For more recipes like this, see my most recent book, “You’re Gonna Eat That?!” It is filled with many simple pescatarian and vegetarian recipes.
This evening I needed to make something quick, easy and healthy with ingredients I had in the house. I covered the bottom of a skillet with olive oil, added some chopped onions and sweet potato. When they were tender, I added chopped red bell peppers, poblano peppers, and arugula. When the arugula was wilted, I added walnuts and great northern beans and basil essential oil. I served this over farro.
I never cook farro like the directions on the package. I find the result boring. Here is my method. Cover the bottom of a saucepan with avocado oil. Saute one cup of farro in the oil for a couple of minutes at high heat. Add three cups of water and some roasted garlic bouillon. Turn down to a lower heat so that it is boiling slowly. Cook for about 1/2 hour. Add more water if needed. I always cook it down so I do not have to pour off any of the broth.
My travels have not only enlightened me personally, but also enabled me to create recipes from my food adventures around the world. Due to the recommendations of friends and family worldwide, I created a cookbook/memoir with stories and recipes. Len Leatherwood, new President of the Story Circle Network, says, “This is a cookbook after my own heart, filled with a wide range of healthy recipes from several cultures that will add flavor, color, and variety to any table.” Jennifer Archer, award winning writer and editor elaborated further, “A feast for the senses…combines colorful stories, poems, and mouth-watering recipes that inspire readers to experience new places, new tastes…from Asia, Africa, Latin America, Scandinavia, and America.”
This would make a great Christmas present for foodies and people who want worldwide food adventures. It can be ordered online from: http://www.dreamcatcherbooks.com and go to Angel Books.
Recipes for the food in the photos above are included in the book. More food photos follow:
Lemon pasta with mixed salad topped with grated asiago cheese.
Many of the recipes feature berbere, a spice used in Ethiopian cooking. The book also includes four different recipes for salmon and many vegetarian and vegan recipes using spices from around the world.
I wanted to try something slightly different but easy for dinner:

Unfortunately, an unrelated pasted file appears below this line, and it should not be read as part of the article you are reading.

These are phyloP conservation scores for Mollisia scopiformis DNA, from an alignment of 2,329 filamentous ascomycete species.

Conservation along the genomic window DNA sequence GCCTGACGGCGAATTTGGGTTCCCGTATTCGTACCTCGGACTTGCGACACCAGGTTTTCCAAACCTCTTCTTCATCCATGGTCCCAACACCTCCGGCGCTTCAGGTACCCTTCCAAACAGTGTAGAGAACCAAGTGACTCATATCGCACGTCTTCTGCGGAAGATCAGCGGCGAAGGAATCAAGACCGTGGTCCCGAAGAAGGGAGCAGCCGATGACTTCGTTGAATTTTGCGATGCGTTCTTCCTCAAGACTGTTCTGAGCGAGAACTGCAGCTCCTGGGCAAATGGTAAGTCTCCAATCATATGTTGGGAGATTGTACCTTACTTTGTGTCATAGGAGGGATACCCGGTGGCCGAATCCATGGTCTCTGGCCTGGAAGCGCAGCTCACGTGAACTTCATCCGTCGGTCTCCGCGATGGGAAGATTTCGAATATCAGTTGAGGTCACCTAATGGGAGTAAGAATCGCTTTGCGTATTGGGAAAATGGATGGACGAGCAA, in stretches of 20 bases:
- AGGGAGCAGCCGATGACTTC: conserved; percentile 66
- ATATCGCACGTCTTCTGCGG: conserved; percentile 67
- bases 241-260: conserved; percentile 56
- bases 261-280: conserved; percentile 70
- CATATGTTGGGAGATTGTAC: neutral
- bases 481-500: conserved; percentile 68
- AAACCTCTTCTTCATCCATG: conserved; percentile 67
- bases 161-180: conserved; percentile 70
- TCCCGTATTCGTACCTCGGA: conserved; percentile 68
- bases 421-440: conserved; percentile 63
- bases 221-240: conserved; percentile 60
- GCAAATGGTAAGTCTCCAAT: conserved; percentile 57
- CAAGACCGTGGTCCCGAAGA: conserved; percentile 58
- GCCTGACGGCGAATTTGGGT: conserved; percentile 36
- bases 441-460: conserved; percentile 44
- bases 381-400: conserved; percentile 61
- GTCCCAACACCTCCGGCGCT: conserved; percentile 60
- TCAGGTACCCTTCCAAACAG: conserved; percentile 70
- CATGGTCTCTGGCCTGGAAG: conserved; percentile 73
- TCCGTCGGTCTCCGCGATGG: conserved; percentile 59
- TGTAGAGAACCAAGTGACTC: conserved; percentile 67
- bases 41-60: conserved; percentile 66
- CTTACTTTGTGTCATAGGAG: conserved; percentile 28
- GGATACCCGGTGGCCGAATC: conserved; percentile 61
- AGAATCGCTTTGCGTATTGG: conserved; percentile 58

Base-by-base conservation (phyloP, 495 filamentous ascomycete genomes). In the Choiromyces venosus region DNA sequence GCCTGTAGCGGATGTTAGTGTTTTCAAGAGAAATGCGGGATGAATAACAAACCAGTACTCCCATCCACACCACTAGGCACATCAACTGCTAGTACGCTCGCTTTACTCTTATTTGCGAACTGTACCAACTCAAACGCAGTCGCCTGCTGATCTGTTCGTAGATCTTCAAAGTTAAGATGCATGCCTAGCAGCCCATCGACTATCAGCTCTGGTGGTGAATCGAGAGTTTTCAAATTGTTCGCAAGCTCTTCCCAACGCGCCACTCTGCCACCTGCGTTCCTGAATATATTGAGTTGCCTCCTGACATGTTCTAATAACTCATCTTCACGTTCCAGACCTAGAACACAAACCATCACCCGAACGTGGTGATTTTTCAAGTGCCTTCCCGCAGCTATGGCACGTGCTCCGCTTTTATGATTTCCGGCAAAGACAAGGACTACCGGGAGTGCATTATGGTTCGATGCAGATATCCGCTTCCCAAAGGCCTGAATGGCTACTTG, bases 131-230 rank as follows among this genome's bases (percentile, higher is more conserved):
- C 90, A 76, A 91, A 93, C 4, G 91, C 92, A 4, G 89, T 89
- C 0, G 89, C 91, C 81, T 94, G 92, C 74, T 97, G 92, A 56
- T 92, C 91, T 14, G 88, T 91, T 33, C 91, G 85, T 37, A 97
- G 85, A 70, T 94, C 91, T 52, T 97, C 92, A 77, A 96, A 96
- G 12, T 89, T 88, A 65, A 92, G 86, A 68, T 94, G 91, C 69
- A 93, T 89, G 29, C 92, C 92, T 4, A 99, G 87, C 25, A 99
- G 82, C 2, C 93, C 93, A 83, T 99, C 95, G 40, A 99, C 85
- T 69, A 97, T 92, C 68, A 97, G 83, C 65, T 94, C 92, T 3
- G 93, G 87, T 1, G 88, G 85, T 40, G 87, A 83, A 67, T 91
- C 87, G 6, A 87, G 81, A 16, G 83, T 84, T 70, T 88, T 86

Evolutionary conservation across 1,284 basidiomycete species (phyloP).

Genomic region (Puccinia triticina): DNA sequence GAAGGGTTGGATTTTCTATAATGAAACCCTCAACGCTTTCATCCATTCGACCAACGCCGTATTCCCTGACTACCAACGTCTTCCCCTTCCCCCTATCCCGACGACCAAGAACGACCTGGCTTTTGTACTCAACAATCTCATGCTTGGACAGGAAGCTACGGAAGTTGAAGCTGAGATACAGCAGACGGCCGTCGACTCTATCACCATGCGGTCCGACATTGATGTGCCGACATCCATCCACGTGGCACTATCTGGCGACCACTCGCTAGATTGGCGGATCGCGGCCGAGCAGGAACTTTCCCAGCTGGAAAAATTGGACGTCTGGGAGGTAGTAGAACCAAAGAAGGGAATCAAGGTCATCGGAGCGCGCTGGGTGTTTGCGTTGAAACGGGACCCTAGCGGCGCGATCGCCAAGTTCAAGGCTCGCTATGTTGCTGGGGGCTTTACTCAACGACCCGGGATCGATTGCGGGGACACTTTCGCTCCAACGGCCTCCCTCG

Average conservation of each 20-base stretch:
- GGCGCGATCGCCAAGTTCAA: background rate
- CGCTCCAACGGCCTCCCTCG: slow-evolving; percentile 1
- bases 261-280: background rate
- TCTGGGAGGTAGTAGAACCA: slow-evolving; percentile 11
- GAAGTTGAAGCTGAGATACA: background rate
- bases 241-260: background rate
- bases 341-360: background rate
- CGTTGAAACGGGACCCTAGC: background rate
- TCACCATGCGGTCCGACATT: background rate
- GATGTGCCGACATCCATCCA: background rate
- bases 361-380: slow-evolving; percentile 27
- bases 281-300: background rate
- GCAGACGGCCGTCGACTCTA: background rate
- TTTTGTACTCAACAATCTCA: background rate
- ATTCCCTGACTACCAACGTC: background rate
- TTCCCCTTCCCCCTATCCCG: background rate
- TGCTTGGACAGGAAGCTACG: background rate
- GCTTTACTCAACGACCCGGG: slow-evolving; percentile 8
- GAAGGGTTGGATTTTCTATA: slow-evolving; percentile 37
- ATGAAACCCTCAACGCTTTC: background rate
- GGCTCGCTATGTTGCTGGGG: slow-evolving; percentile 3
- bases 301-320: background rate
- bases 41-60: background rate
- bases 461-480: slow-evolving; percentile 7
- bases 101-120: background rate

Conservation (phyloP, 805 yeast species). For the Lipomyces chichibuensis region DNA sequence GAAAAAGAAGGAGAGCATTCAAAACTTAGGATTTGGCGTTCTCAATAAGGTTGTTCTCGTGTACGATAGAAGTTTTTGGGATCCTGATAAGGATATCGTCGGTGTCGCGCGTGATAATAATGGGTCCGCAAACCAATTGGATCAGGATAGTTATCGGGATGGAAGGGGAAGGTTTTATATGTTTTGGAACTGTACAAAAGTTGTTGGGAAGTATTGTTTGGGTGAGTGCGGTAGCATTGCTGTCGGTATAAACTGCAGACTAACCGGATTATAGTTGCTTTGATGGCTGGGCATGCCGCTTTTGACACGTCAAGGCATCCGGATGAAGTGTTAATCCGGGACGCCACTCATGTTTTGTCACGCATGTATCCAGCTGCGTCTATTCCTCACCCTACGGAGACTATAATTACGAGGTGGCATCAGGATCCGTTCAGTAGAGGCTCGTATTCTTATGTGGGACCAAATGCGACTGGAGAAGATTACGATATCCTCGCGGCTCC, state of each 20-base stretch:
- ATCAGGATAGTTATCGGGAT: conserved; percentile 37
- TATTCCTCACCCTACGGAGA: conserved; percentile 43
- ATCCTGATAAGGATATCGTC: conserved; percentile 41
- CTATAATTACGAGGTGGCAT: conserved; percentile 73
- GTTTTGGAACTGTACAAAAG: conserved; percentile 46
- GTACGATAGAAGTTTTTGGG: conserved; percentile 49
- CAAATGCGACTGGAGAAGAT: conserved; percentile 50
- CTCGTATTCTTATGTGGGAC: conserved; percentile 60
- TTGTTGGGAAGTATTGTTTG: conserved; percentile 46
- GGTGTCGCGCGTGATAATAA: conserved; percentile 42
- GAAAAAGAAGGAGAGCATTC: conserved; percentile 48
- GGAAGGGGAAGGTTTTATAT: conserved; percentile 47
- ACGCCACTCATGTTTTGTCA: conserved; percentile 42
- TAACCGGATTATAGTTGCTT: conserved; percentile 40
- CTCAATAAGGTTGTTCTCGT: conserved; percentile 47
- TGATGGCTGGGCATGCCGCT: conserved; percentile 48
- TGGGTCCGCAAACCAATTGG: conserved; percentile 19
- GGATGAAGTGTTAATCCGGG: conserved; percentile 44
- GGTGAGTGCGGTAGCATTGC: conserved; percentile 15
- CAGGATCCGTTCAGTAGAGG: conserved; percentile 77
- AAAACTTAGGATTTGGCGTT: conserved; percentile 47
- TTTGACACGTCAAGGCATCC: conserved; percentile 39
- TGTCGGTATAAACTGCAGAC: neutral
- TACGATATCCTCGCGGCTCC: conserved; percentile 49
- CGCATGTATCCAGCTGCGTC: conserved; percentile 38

Several garlic cloves, coarsely chopped
1/2 large sweet potato, peeled and cut into cubes
I large poblano pepper, seeded and chopped
7-8 dried mission figs, cut in half
Saute the garlic, sweet potato, and figs in olive oil. When garlic is slightly carmelized and sweet potatoes are soft, add the broccoli and poblano peppers. Saute until tender but still bright green. Add your choice of spices. Tonight I added garam masala and berbere. Just before serving add 1 cup garbanzo beans (I added them after I took the photo above). Cook just until beans are warm. Do not over cook.
This can be served over rice or farro. This evening I cooked farro. I do not follow directions on the package. To add flavor, saute the farro for a minute in avocado oil, add the water — 1 cup farro to 4 cups water. When it starts to boil, add bouillon of your choice, stir thoroughly, and continue cooking per package directions.
For more recipes like this, see my new memoir/cookbook: You’re Gonna Eat That!? Adventures with Food, Family, and Friends, at www.dreamcatcherbooks.com. Angel Editions.
This is my new book, published last month. It is filled with stories, poems, and recipes–healthy food for vegans, vegetarians, pescatarians, and meat eaters with photos and detailed instructions. Currently, it can be purchased at Burrowing Owl bookstores in Canyon and Amarillo, Texas, and online at http://www.dreamcatcherbooks.com, Angel editions.
Last eve a friend came over. Both of us have been careful during this difficult time and felt it was safe to see each other. I cooked a dish I ate every day when I visited Costa Rica, gallo pinto. Usually it is served with platanos fritos. I did not have platanos so served it with a mixed salad.
Poblano, red and yellow bell peppers, finely chopped, and ready to cook.
Finely chopped onions already sautéed and now the peppers are cooking.
The finished dish–left over rice, black beans, the pepper and onion mixture, and a little cumin–served with fresh salad. The recipe for this dish and the salad are in my upcoming book. As soon as I know the date to preorder, I will let everyone know. The book will also be available at Burrowing Owl in Canyon and Amarillo, Texas.